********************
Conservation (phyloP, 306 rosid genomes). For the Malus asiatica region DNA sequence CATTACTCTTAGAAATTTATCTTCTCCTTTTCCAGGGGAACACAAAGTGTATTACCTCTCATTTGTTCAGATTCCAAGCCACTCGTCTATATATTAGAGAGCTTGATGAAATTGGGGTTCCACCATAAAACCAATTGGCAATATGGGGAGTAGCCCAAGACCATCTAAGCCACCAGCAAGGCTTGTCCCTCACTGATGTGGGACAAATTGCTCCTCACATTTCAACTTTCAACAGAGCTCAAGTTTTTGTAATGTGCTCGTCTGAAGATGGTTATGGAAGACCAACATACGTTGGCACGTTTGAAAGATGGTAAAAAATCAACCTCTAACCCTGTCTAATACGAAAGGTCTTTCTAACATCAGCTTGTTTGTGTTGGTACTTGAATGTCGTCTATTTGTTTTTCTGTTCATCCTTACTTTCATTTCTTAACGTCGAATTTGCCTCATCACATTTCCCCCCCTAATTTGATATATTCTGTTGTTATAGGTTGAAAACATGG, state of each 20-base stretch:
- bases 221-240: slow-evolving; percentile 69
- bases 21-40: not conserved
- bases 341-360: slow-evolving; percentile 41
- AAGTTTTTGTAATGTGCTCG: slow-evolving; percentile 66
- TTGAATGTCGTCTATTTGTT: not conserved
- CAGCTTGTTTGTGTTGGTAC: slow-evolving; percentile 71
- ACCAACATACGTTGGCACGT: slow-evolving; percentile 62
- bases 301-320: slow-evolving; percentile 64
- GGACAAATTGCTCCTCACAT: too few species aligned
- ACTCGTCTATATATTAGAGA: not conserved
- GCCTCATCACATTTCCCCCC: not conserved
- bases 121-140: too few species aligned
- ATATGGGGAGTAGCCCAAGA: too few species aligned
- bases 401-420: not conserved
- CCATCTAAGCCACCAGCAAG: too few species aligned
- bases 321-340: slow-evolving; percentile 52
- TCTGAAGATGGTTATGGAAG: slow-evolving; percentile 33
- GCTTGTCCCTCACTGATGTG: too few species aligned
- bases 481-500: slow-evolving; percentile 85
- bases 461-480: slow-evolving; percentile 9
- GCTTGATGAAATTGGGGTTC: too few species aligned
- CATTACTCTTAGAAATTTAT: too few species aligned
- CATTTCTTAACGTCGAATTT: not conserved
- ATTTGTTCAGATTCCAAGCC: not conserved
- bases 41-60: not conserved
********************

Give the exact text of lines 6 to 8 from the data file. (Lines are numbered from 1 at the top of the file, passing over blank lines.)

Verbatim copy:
- TTGAATGTCGTCTATTTGTT: not conserved
- CAGCTTGTTTGTGTTGGTAC: slow-evolving; percentile 71
- ACCAACATACGTTGGCACGT: slow-evolving; percentile 62